Surviving HIV in the Age of COVID-19

by HRC Staff

HRC marks National HIV Long-Term Survivors Awareness Day with a Q&A with folks living with HIV.

For National HIV Long-Term Survivors Awareness Day, HRC spoke with Octavia Y. Lewis, transgender health coordinator for Montefiore Health Systems, and Tony Christon-Walker, director of prevention and community partnerships for AIDS Alabama, to discuss their journeys with HIV and how the COVID-19 pandemic has affected people living with HIV.

Here is what they had to say:

Octavia Y. Lewis, MPA
Transgender Health Coordinator
Montefiore Health Systems
Pronouns: She/Her

What does it mean to you to be a long-term HIV survivor?
Being a long-term HIV survivor means living a life that is full of all the emotions that life has to offer. As a mother, it means watching my son grow up to become the individual of his choice. I have witnessed friends who were not HIV-positive die and it has given me a different perspective of assessing my own immortality. I want to continue to live my authentic truth as a Black woman of transgender experience who is not only living with HIV, but is thriving. I also want the world to know that I'm more than my diagnosis or some health care statistic — that my life matters and there are people who love me as well. I will continue to be an activist and advocate for the transgender community and those living with HIV because intersectionality matters.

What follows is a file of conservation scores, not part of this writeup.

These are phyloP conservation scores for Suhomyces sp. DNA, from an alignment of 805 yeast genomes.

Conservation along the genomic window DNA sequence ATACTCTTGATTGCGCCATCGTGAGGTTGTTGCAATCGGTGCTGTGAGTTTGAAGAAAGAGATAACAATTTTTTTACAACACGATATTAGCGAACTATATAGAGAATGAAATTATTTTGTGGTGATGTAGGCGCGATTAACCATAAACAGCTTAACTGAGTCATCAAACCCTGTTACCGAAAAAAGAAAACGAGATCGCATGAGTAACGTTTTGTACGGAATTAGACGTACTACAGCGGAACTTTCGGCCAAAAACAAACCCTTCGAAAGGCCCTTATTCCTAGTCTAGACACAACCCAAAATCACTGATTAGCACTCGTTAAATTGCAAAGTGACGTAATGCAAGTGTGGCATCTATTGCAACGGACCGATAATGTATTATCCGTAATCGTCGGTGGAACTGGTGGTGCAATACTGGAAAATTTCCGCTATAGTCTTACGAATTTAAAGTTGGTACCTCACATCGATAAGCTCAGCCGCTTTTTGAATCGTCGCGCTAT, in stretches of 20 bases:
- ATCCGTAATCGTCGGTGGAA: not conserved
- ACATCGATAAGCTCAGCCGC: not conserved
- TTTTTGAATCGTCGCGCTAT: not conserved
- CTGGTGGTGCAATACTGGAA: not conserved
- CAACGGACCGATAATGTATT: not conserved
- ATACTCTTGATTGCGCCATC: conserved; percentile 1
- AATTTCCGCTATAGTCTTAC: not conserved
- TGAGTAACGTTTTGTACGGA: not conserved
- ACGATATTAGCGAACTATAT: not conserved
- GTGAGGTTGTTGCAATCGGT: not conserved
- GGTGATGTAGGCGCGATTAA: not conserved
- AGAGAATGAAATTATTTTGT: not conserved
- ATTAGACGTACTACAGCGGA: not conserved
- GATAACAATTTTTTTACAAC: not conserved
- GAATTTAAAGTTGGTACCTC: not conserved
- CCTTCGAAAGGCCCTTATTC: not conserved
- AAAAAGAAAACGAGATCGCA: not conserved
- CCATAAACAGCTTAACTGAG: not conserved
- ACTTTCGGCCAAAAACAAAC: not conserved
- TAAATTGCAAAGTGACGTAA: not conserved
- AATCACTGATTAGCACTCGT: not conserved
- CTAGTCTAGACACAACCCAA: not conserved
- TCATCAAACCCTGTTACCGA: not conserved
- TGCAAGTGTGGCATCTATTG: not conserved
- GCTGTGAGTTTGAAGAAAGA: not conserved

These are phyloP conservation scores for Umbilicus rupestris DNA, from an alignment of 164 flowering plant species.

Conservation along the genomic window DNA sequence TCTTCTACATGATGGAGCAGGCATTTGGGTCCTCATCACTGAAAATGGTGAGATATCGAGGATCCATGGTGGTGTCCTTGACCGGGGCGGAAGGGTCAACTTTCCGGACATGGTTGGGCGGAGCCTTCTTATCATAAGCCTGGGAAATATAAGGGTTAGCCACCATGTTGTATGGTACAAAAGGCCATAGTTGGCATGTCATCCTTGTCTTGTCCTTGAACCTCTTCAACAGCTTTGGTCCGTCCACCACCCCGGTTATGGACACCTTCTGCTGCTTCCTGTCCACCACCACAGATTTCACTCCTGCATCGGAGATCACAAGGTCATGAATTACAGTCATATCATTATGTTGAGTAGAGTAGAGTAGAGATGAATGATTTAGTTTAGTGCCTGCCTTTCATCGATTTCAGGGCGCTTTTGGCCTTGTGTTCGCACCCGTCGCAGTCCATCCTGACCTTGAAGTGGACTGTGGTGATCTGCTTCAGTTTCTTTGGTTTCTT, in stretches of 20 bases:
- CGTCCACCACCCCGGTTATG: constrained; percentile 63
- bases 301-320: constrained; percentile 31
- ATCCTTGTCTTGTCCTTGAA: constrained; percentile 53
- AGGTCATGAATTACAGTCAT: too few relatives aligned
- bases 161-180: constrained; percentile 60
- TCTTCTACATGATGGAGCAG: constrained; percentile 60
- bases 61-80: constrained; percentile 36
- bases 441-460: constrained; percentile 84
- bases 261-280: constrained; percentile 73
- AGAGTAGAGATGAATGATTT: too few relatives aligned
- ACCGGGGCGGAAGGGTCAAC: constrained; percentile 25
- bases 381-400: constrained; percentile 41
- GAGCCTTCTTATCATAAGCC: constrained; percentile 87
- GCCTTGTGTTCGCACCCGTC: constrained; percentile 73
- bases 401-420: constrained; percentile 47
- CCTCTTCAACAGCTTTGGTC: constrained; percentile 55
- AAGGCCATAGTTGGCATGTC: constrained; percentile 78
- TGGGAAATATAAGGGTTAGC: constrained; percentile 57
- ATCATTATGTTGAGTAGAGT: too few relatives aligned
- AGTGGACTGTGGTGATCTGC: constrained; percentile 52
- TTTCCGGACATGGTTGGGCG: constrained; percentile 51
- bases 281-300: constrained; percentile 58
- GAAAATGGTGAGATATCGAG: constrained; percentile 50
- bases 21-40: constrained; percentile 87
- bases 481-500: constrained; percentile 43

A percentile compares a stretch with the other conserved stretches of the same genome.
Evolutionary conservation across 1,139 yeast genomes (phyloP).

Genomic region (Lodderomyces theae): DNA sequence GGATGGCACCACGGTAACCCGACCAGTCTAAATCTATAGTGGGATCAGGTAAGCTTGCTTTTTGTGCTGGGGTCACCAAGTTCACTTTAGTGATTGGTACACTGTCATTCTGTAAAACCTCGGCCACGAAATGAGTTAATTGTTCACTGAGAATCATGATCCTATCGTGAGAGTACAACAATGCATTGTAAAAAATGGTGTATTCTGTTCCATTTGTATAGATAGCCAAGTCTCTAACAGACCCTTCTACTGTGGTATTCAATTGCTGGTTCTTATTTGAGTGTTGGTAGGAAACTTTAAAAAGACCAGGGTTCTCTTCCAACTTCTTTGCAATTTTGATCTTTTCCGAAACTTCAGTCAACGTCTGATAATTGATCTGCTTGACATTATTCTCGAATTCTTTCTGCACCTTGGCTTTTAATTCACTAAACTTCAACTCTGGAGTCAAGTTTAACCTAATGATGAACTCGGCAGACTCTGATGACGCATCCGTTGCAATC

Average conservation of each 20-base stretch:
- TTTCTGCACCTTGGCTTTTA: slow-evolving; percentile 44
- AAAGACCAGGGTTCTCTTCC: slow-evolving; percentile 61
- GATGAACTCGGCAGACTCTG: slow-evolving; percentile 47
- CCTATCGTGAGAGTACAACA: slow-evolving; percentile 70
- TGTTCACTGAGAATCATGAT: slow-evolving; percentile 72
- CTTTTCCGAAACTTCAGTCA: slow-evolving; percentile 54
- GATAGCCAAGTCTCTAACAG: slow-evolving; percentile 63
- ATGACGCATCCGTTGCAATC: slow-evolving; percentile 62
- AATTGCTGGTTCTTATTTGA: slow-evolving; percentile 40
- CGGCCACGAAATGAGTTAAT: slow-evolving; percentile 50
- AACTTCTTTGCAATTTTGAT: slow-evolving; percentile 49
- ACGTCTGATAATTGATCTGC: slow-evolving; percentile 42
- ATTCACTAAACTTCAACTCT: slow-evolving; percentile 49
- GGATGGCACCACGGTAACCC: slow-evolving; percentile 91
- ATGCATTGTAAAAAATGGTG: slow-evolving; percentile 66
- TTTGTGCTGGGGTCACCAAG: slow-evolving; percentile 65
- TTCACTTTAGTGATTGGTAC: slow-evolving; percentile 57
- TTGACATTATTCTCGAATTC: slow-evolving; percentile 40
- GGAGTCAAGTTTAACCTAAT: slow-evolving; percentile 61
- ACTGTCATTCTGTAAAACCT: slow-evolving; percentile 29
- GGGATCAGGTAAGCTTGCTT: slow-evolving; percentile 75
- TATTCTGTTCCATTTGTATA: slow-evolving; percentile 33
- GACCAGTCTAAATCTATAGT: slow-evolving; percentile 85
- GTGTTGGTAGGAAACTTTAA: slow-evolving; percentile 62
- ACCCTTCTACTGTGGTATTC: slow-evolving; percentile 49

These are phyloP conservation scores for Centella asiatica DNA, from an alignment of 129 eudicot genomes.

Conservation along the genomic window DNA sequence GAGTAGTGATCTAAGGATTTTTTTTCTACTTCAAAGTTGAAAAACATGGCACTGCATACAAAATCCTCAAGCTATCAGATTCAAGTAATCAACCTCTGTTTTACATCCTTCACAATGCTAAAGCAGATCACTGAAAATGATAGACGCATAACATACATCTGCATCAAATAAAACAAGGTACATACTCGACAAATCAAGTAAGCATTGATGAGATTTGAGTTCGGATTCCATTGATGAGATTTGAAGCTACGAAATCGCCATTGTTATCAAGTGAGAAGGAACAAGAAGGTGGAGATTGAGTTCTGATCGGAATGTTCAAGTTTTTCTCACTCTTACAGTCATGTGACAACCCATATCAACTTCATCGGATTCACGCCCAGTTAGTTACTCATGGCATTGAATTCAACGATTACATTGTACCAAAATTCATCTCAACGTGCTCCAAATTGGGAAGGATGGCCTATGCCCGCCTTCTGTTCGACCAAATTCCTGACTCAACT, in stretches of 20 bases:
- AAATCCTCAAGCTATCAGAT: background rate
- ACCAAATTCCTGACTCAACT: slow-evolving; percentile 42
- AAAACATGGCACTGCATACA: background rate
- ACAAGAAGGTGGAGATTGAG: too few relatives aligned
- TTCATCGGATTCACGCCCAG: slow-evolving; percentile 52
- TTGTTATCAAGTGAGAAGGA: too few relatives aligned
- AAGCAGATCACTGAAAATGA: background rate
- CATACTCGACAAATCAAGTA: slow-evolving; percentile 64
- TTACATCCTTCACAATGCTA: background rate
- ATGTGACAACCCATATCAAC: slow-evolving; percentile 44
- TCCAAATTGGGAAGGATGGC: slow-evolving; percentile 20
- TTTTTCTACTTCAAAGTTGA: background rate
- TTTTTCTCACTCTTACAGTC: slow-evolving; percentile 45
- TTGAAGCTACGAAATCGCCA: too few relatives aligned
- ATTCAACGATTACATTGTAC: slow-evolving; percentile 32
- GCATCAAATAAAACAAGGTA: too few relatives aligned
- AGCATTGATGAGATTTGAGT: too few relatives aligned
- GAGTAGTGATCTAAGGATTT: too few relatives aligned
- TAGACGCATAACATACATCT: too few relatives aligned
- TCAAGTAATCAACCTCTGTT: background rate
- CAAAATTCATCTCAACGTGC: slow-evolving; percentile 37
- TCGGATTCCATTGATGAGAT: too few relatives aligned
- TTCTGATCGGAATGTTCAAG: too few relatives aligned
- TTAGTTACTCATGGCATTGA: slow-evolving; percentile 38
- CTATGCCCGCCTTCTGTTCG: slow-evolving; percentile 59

What would you say to someone newly diagnosed with HIV?
I would tell them to take all the time they need to process this new reality. I would tell them that they may lose some family and friends, and they may also gain some new ones, but in the process, try not to lose who they are. I would advise them to find a community of other individuals who may understand the difficulties of living with HIV. I would also want them to know that some of us do learn to not only accept our diagnosis, but thrive because we didn’t allow it to defeat us.

How has COVID-19 impacted your life?
COVID-19 has only highlighted the disparities of which we had been speaking. It painted a portrait that the world was not yet ready to receive. As a Black woman of transgender experience, living in America has never been a cakewalk, but COVID-19 gave the rest of the country a taste of what true isolation felt like. It showed them that even though they yearned for the mere touch of their loved ones who may have been in proximity, the pandemic made them feel like they were millions of miles away. That's how some of us feel living with HIV. The pandemic has shown me that I had to learn how to humble myself and not allow the simple things to elevate how I felt. I will forever be changed by this pandemic, not only by the loved ones I’ve lost but by the mere fact of how I survived.

What effects do you think COVID-19 will have on the HIV community?